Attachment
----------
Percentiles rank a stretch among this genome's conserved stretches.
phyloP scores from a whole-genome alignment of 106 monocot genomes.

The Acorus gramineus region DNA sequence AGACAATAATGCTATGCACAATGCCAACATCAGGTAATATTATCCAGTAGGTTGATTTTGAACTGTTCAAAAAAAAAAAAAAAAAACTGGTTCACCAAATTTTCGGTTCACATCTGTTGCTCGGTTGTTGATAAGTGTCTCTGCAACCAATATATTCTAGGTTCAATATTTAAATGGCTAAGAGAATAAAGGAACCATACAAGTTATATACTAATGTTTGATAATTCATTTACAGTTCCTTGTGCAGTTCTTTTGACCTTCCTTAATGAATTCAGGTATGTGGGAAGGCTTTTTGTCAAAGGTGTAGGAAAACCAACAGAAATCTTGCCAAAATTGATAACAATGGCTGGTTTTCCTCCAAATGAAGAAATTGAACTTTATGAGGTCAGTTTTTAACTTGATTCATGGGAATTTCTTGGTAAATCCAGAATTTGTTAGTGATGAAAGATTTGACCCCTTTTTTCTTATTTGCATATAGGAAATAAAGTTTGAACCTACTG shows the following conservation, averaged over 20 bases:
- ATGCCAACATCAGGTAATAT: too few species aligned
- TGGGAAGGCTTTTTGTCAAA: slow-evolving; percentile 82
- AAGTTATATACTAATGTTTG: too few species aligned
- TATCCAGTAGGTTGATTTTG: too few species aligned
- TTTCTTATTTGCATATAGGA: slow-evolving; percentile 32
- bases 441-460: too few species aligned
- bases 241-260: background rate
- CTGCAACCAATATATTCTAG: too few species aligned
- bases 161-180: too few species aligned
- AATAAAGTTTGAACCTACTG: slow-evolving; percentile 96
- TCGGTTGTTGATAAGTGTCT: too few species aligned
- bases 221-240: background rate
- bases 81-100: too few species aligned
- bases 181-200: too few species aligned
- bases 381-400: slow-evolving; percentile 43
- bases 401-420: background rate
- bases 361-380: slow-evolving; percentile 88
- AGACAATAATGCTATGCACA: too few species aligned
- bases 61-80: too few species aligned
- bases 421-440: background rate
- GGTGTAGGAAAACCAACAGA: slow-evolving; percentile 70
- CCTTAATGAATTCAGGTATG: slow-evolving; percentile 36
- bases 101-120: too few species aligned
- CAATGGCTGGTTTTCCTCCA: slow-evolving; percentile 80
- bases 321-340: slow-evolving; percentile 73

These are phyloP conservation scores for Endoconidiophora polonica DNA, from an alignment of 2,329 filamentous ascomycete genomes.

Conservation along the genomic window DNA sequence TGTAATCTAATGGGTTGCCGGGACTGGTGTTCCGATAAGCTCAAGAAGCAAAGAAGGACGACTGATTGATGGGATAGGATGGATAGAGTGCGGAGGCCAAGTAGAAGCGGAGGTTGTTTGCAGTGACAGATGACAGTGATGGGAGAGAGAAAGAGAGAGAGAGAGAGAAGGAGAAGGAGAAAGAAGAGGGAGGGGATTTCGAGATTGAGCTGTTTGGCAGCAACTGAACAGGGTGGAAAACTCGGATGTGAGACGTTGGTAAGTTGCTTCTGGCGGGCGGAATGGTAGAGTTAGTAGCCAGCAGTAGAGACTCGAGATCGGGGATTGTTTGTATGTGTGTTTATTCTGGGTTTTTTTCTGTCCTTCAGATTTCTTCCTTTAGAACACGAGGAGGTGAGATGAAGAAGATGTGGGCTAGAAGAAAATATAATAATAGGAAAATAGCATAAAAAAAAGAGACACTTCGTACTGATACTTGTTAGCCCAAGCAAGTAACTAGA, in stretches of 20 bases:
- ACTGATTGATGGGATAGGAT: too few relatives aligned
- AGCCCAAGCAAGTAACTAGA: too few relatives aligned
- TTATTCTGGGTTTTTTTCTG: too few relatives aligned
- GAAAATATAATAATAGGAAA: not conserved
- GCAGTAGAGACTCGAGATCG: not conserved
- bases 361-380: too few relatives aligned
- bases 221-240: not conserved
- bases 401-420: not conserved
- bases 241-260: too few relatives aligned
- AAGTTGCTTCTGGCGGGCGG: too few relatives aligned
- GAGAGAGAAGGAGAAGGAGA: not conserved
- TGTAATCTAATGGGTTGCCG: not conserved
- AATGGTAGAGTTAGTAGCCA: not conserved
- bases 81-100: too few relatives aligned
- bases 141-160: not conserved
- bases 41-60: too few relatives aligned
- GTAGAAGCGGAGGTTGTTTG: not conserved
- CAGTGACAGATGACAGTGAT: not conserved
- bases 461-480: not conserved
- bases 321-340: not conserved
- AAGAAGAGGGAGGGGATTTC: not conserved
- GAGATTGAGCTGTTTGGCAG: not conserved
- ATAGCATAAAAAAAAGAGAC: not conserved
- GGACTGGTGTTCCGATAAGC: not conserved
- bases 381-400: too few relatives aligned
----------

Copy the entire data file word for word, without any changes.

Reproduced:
Percentiles rank a stretch among this genome's conserved stretches.
phyloP scores from a whole-genome alignment of 106 monocot genomes.

The Acorus gramineus region DNA sequence AGACAATAATGCTATGCACAATGCCAACATCAGGTAATATTATCCAGTAGGTTGATTTTGAACTGTTCAAAAAAAAAAAAAAAAAACTGGTTCACCAAATTTTCGGTTCACATCTGTTGCTCGGTTGTTGATAAGTGTCTCTGCAACCAATATATTCTAGGTTCAATATTTAAATGGCTAAGAGAATAAAGGAACCATACAAGTTATATACTAATGTTTGATAATTCATTTACAGTTCCTTGTGCAGTTCTTTTGACCTTCCTTAATGAATTCAGGTATGTGGGAAGGCTTTTTGTCAAAGGTGTAGGAAAACCAACAGAAATCTTGCCAAAATTGATAACAATGGCTGGTTTTCCTCCAAATGAAGAAATTGAACTTTATGAGGTCAGTTTTTAACTTGATTCATGGGAATTTCTTGGTAAATCCAGAATTTGTTAGTGATGAAAGATTTGACCCCTTTTTTCTTATTTGCATATAGGAAATAAAGTTTGAACCTACTG shows the following conservation, averaged over 20 bases:
- ATGCCAACATCAGGTAATAT: too few species aligned
- TGGGAAGGCTTTTTGTCAAA: slow-evolving; percentile 82
- AAGTTATATACTAATGTTTG: too few species aligned
- TATCCAGTAGGTTGATTTTG: too few species aligned
- TTTCTTATTTGCATATAGGA: slow-evolving; percentile 32
- bases 441-460: too few species aligned
- bases 241-260: background rate
- CTGCAACCAATATATTCTAG: too few species aligned
- bases 161-180: too few species aligned
- AATAAAGTTTGAACCTACTG: slow-evolving; percentile 96
- TCGGTTGTTGATAAGTGTCT: too few species aligned
- bases 221-240: background rate
- bases 81-100: too few species aligned
- bases 181-200: too few species aligned
- bases 381-400: slow-evolving; percentile 43
- bases 401-420: background rate
- bases 361-380: slow-evolving; percentile 88
- AGACAATAATGCTATGCACA: too few species aligned
- bases 61-80: too few species aligned
- bases 421-440: background rate
- GGTGTAGGAAAACCAACAGA: slow-evolving; percentile 70
- CCTTAATGAATTCAGGTATG: slow-evolving; percentile 36
- bases 101-120: too few species aligned
- CAATGGCTGGTTTTCCTCCA: slow-evolving; percentile 80
- bases 321-340: slow-evolving; percentile 73

These are phyloP conservation scores for Endoconidiophora polonica DNA, from an alignment of 2,329 filamentous ascomycete genomes.

Conservation along the genomic window DNA sequence TGTAATCTAATGGGTTGCCGGGACTGGTGTTCCGATAAGCTCAAGAAGCAAAGAAGGACGACTGATTGATGGGATAGGATGGATAGAGTGCGGAGGCCAAGTAGAAGCGGAGGTTGTTTGCAGTGACAGATGACAGTGATGGGAGAGAGAAAGAGAGAGAGAGAGAGAAGGAGAAGGAGAAAGAAGAGGGAGGGGATTTCGAGATTGAGCTGTTTGGCAGCAACTGAACAGGGTGGAAAACTCGGATGTGAGACGTTGGTAAGTTGCTTCTGGCGGGCGGAATGGTAGAGTTAGTAGCCAGCAGTAGAGACTCGAGATCGGGGATTGTTTGTATGTGTGTTTATTCTGGGTTTTTTTCTGTCCTTCAGATTTCTTCCTTTAGAACACGAGGAGGTGAGATGAAGAAGATGTGGGCTAGAAGAAAATATAATAATAGGAAAATAGCATAAAAAAAAGAGACACTTCGTACTGATACTTGTTAGCCCAAGCAAGTAACTAGA, in stretches of 20 bases:
- ACTGATTGATGGGATAGGAT: too few relatives aligned
- AGCCCAAGCAAGTAACTAGA: too few relatives aligned
- TTATTCTGGGTTTTTTTCTG: too few relatives aligned
- GAAAATATAATAATAGGAAA: not conserved
- GCAGTAGAGACTCGAGATCG: not conserved
- bases 361-380: too few relatives aligned
- bases 221-240: not conserved
- bases 401-420: not conserved
- bases 241-260: too few relatives aligned
- AAGTTGCTTCTGGCGGGCGG: too few relatives aligned
- GAGAGAGAAGGAGAAGGAGA: not conserved
- TGTAATCTAATGGGTTGCCG: not conserved
- AATGGTAGAGTTAGTAGCCA: not conserved
- bases 81-100: too few relatives aligned
- bases 141-160: not conserved
- bases 41-60: too few relatives aligned
- GTAGAAGCGGAGGTTGTTTG: not conserved
- CAGTGACAGATGACAGTGAT: not conserved
- bases 461-480: not conserved
- bases 321-340: not conserved
- AAGAAGAGGGAGGGGATTTC: not conserved
- GAGATTGAGCTGTTTGGCAG: not conserved
- ATAGCATAAAAAAAAGAGAC: not conserved
- GGACTGGTGTTCCGATAAGC: not conserved
- bases 381-400: too few relatives aligned